Appropriate formats for content – from user interface text to online help to webinars – helped reinforce MFA’s most important themes from wherever the customer was in their journey.

Having clear, accessible content is essential to make sure all teams and employees involved are on the same page, helping prevent confusion before it can reach customers. This shows the true power of a talented technical writer, and why you should involve them early on.

Centralize content for all stakeholders 

Ensuring that content and messaging are centralized — not different from department-to-department — keeps everyone across teams on the same page. Rahn warns that if you don’t have centralized language in place, “you run the risk of people interpreting things differently … people can wind up going in all kinds of directions.”

It’s common for marketing teams to rally around a single source for messaging. Rahn took that concept a step further by developing language that the team applied to every resource created for the program – including customer emails, marketing websites, online help, webinars, and videos.

When that content was in development, it was also important to house it in a central place. Rahn said, “When everyone on a team knows where to look for assets, you reduce miscommunication – and remove the incentive for individuals to create redundant or off-message content.” 

You can choose the content tools that best fit your team. Whether it’s Quip, Google Docs, or something else, as long as everyone on the team has access, alignment blossoms. But you also need clearly defined goals to ensure that each step is on target.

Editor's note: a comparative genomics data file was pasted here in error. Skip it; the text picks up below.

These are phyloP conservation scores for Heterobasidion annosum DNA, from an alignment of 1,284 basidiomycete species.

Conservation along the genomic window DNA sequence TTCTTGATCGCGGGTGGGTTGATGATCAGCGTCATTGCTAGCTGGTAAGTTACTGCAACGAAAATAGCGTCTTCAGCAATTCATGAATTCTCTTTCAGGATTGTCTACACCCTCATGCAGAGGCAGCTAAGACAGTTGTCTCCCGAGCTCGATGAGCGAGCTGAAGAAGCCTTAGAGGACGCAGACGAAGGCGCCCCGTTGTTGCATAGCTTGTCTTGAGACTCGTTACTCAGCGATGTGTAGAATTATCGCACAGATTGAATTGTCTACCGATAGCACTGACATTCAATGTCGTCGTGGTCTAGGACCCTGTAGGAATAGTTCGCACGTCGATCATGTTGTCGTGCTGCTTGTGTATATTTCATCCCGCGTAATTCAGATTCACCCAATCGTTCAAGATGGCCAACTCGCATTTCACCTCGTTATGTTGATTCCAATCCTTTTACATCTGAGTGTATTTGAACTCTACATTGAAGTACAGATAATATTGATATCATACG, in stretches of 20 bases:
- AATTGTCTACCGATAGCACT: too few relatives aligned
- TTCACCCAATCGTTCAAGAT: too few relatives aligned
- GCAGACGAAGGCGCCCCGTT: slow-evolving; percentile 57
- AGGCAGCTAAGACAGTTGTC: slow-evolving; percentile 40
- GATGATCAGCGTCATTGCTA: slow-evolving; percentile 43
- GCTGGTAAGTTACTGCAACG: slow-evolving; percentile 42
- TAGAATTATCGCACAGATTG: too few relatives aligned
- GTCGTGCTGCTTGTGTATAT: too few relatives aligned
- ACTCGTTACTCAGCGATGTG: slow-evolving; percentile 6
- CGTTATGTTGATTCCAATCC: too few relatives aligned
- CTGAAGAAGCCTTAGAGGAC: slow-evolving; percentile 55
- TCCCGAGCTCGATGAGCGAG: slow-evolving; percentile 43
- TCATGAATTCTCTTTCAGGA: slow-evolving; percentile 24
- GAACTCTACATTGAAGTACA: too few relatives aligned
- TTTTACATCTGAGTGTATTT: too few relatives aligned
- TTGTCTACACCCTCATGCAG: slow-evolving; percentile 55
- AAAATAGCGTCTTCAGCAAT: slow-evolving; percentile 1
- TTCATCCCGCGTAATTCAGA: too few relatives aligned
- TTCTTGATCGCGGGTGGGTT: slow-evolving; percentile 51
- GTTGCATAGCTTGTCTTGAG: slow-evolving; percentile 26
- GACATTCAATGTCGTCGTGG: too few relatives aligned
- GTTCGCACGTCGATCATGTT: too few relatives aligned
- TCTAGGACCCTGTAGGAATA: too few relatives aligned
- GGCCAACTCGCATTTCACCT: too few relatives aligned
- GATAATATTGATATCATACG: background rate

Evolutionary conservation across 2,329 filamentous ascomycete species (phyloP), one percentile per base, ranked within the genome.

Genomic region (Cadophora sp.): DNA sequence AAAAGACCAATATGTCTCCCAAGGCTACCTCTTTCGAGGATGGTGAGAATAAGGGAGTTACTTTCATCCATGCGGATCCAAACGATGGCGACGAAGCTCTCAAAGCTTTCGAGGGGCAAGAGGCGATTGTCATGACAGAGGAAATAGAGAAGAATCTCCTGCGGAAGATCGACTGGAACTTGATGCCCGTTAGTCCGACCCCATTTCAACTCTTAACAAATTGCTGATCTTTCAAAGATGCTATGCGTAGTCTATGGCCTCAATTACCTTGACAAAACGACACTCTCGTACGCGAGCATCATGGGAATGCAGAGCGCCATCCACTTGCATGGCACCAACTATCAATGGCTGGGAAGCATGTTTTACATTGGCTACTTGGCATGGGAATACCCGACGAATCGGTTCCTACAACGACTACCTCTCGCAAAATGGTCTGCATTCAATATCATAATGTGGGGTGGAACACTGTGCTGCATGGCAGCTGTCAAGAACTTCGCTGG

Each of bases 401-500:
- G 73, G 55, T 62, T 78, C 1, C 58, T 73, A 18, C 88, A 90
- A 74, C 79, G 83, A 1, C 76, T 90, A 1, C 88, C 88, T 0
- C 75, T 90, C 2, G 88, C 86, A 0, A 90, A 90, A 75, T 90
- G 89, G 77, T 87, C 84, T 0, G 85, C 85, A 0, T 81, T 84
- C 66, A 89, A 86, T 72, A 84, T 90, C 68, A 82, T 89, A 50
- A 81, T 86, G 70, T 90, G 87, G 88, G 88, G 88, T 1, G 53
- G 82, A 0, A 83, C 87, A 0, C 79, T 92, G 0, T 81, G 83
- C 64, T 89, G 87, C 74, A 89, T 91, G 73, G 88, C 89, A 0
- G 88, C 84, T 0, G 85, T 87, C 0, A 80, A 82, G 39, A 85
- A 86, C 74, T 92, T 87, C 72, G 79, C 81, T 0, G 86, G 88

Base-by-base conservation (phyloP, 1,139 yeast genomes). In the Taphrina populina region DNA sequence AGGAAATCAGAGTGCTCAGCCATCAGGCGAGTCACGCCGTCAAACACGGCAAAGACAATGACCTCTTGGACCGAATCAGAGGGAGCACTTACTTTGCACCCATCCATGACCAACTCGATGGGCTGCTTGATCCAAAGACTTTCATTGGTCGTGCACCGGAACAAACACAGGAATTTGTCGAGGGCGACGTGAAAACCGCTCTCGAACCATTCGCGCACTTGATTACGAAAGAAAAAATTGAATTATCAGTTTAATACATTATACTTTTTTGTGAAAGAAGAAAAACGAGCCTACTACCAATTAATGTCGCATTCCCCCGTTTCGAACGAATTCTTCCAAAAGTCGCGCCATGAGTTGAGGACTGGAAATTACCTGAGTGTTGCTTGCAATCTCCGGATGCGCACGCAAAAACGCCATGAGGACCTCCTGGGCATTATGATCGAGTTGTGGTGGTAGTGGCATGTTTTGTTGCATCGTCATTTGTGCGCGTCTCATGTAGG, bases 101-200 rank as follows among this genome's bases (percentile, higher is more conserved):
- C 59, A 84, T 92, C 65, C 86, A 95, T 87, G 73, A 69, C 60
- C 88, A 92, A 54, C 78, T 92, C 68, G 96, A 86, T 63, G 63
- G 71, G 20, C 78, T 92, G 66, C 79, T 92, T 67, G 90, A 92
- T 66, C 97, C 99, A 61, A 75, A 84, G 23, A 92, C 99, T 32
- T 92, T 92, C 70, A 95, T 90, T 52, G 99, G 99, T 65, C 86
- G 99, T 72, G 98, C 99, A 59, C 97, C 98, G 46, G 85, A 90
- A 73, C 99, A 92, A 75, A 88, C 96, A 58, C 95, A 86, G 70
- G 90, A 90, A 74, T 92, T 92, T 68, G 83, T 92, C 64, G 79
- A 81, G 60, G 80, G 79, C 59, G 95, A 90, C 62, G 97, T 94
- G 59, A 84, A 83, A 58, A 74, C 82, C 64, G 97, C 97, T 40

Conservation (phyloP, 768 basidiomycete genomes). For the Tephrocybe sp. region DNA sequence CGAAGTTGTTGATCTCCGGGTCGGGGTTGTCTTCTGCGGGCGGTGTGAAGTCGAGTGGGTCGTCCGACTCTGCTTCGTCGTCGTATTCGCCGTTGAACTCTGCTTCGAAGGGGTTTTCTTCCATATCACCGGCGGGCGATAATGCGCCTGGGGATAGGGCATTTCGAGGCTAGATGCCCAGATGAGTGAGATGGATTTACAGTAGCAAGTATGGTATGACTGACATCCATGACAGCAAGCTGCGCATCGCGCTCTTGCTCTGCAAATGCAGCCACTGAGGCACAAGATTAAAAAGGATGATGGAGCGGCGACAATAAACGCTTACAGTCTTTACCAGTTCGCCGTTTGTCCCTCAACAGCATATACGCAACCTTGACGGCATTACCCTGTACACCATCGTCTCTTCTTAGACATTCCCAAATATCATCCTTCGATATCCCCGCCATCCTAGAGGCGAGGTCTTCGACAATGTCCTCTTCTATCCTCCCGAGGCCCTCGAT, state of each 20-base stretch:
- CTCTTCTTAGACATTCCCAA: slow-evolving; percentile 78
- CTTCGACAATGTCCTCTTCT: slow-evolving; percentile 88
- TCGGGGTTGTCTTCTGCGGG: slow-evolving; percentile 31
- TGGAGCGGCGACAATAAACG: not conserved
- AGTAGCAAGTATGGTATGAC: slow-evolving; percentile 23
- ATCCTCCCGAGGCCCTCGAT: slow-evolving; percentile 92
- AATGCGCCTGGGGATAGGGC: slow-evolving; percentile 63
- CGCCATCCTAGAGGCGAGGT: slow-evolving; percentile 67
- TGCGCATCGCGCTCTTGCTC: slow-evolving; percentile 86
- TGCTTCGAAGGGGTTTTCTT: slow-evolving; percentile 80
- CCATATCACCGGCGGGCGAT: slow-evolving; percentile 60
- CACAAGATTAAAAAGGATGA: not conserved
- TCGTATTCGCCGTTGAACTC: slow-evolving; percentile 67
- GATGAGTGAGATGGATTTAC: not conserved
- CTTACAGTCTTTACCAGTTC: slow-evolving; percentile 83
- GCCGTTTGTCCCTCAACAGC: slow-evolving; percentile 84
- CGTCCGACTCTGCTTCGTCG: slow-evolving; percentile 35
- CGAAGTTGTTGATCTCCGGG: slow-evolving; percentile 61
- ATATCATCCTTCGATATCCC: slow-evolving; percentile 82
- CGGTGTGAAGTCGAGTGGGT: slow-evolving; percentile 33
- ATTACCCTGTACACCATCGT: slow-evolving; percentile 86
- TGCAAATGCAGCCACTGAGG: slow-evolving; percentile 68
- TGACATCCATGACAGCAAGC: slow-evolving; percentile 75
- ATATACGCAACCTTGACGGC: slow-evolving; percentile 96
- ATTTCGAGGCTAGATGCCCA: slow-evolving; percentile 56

Add content goals to your technology program 

From the beginning of the MFA program, Rahn partnered with executives to define content goals.

The team knew they needed to explain a lot of concepts to people who normally don’t think about identity technology. So, one of the team’s targets for success included writing policy communications without identity-related jargon. 

A major goal included crafting messages so customers understand how the MFA login process is in their own best interest. If people don’t know how the technology benefits them, they won’t use it. Keep this in mind when implementing new technology, and ensure that the messaging makes sense, regardless of expertise level.

By working toward defined goals, such as building the program around a central content strategy, and delivering consistent messaging, we helped people learn about this technology, increasing the likelihood of its adoption. 

Understand your strategy for better results 

With some insight into the ongoing success of Salesforce’s MFA adoption program — and the content strategies Rahn brought to it — you’re probably thinking: How can you get people to adopt your new technologies?

Ask yourself if you’re doing the following: 

  • Assigning a technical writer to the team early?
  • Articulating a customer adoption journey from the beginning?
  • Creating a single location for all messaging and content?
  • Aligning the team around consistent terminology and concepts?
  • Adding content goals to your program?

To circle back to Glazer’s advice on how you can increase customer adoption of your new technologies: have you hired the best tech writer you can?

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Gavin Austin

Gavin Austin has been writing a variety of content at Salesforce for over 18 years. He frequently speaks about Salesforce at conferences, universities, businesses, and nonprofits.